Statistical Report on Ultra-Orthodox Society in Israel



Chap. 2

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Ultra-Orthodox Students by Education Stream

The ultra-Orthodox education stream constitutes a significant portion (24.5%) of the Hebrew-language education system in Israel and of the Israeli education system as a whole (18.5%). Since the turn of the millennium, there has been a rapid growth in the number of students in ultra-Orthodox educational frameworks, though this trend has slowed down over the last five years (to 3.4% per year), alongside a rise in the rate of growth in the State and State-Religious education streams (to 2.3% per year).

Over the last decade, ultra-Orthodox education has undergone a series of systemic and structural changes, including the establishment of an official ultra-Orthodox department in the Ministry of Education and of a State-ultra-Orthodox education stream. In the 2018–2019 academic year, there were approximately 332,000 students in ultra-Orthodox elementary and secondary schools. The majority of ultra-Orthodox schools (75%) are “recognized, but unofficial,” (that is, they are not fully integrated into the state school system, but are recognized by the Ministry of Education and are under its supervision).This sector includes Agudat Yisrael’s independent school network and the Shas Bnei Yosef school network. Around one-quarter of ultra-Orthodox schools (23%) are classified as “exempt” (and thus have minimal state supervision), and 2% are part of the state school system.

Bagrut: Matriculation Exams

In the 2016–2017 academic year, 51% of ultra-Orthodox girls in the relevant age group took at least one matriculation exam, compared with just 31% eight years earlier (2008–2009). By contrast, over the same period, there was a slight decline in the percentage of boys taking a matriculation exam, from 16% to 14%. The percentage of those achieving a matriculation certificate among ultra-Orthodox students in 2016–2017 was just 13%, compared with 79% in the state and state-religious education streams.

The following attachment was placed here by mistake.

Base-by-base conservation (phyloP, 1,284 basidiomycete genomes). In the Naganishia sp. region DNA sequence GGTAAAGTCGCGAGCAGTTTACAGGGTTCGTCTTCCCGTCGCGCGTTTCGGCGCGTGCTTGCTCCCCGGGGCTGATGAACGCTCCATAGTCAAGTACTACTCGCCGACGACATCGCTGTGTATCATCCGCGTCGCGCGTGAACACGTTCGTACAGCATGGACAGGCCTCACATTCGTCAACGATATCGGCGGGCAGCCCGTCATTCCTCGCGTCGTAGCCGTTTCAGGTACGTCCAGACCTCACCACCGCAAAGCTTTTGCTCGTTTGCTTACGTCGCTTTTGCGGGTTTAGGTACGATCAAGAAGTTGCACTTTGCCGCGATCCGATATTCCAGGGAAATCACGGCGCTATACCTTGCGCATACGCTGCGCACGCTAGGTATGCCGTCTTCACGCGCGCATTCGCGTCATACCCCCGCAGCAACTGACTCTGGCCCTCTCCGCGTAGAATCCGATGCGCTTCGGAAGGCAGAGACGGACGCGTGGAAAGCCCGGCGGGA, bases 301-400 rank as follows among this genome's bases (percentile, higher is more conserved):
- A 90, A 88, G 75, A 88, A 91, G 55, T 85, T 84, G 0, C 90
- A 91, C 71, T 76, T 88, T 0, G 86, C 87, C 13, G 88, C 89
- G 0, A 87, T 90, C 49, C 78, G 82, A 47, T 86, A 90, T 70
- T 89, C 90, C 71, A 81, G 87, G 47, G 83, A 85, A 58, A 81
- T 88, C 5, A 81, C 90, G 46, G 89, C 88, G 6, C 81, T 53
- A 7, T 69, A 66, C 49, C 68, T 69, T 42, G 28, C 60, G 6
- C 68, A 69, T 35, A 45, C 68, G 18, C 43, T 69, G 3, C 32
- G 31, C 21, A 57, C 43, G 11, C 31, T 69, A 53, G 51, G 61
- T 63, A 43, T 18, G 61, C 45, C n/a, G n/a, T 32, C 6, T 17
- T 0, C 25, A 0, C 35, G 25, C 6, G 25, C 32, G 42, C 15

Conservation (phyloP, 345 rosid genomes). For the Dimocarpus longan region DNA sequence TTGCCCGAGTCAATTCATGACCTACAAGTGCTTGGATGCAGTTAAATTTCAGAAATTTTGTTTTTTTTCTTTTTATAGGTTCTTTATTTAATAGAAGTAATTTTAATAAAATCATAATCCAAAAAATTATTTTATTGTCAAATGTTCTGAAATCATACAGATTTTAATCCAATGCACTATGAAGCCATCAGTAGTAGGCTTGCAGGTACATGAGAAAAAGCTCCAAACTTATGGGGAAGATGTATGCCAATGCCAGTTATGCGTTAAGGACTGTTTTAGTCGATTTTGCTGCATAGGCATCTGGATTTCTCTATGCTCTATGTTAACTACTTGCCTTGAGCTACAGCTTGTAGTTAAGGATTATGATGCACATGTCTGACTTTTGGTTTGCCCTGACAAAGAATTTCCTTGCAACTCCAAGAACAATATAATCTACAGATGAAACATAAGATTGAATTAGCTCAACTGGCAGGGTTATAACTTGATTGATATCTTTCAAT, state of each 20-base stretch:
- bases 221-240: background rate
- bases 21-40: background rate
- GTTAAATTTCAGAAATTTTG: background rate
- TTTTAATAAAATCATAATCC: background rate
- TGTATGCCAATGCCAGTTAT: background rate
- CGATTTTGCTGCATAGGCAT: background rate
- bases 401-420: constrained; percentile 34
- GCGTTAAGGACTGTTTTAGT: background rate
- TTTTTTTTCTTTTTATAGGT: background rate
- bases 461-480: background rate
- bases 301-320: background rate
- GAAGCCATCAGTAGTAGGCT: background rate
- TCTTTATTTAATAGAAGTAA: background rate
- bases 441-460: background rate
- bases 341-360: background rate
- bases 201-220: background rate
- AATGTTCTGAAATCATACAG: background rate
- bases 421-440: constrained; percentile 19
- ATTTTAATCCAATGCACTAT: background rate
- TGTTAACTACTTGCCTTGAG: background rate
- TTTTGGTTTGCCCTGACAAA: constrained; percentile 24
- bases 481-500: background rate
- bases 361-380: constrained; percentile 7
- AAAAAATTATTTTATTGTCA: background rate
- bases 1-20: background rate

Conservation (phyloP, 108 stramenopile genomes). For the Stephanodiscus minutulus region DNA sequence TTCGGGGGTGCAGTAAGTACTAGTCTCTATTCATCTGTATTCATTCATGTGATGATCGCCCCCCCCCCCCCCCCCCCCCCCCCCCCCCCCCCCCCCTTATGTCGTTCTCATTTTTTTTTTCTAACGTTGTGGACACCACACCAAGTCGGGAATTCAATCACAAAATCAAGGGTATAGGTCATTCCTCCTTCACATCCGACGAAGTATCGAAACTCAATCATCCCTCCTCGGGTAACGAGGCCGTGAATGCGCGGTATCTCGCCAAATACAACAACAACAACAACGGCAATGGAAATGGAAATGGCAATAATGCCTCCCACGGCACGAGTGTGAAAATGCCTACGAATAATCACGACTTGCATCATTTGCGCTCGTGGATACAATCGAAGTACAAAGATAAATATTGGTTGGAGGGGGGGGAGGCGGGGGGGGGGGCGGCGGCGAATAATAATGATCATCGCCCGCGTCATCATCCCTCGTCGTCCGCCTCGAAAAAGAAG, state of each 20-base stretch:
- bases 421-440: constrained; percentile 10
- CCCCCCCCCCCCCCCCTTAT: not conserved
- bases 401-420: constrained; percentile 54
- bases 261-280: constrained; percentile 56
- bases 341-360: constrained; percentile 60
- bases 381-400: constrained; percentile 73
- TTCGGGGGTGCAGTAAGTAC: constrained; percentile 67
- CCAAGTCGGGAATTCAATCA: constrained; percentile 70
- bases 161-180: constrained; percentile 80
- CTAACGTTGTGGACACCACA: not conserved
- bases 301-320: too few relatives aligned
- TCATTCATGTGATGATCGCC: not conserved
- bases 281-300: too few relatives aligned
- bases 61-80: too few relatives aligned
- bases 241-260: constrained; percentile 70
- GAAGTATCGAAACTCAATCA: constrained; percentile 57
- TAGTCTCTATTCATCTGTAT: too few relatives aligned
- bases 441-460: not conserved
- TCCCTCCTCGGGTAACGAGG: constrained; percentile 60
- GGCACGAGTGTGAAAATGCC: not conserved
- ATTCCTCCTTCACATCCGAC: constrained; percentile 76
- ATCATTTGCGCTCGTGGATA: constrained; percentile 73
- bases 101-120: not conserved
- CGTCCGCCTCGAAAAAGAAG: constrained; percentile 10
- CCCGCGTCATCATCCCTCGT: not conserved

Figure 2: Ultra-Orthodox Students Taking Bagrut (Matriculation) Exams, by Gender and Academic year (%)

Yeshiva Students

In 2013 and 2014, the number of full-time students in yeshivas (for unmarried men ages 18+ and kollels (advanced religious seminaries for married men ages 18+ dropped, relative to previous years, but since 2015, the number has once again been on the rise. In 2018, there were 133,933 students in – yeshivas and kollels—among whom 70% were kollel students. This represents an annual growth of 6%, which is higher than the rate of population growth for the ultra-Orthodox sector as a whole.

Figure 3: Number of Yeshiva and Kollel Students, 2012–2018

Academic Studies

For many years, the number of ultra-Orthodox students in programs leading to an academic degree was extremely low. However, in the wake of changes in the demands of the labor market and the establishment of academic institutions adapted to the specific needs of the ultra-Orthodox, the period between 2010 and 2019 saw a dramatic rise—by 160%– in the number of ultra-Orthodox students in higher education institutions.

In the 2018–2019 academic year, there were some 12,000 ultra-Orthodox students in academic institutions (including the Open University) – 70% of them, women. The subjects they studied are mainly practical and applied, and open up opportunities for employment within the ultra-Orthodox community, such as education and teaching, paramedical professions, computers, and business administration. Thus, among the ultra-Orthodox, higher education serves as the path for entry into the labor market in the chosen field of study.

In 2016–2018, there was a rise of just 11% in the number of ultra-Orthodox students, relative to the previous academic year.

This slowdown in growth can be attributed to the cutback in government incentives for employment, which weakened the motivation for both employment and for higher education, especially in light of the parallel increase in financial support for kollel students. In addition, there was a drop in law school registration, due to more stringent regulation in this field and a cutback in scholarships. 

Figure 4: Ultra-Orthodox Students in Institutions of Higher Education, by Level of Degree and Academic Year (not including the Open University)

** The Statistical Report on Ultra-Orthodox Society in Israel is based on data from the Central Bureau of Statistics, government ministries and authorities, and the National Insurance Institute.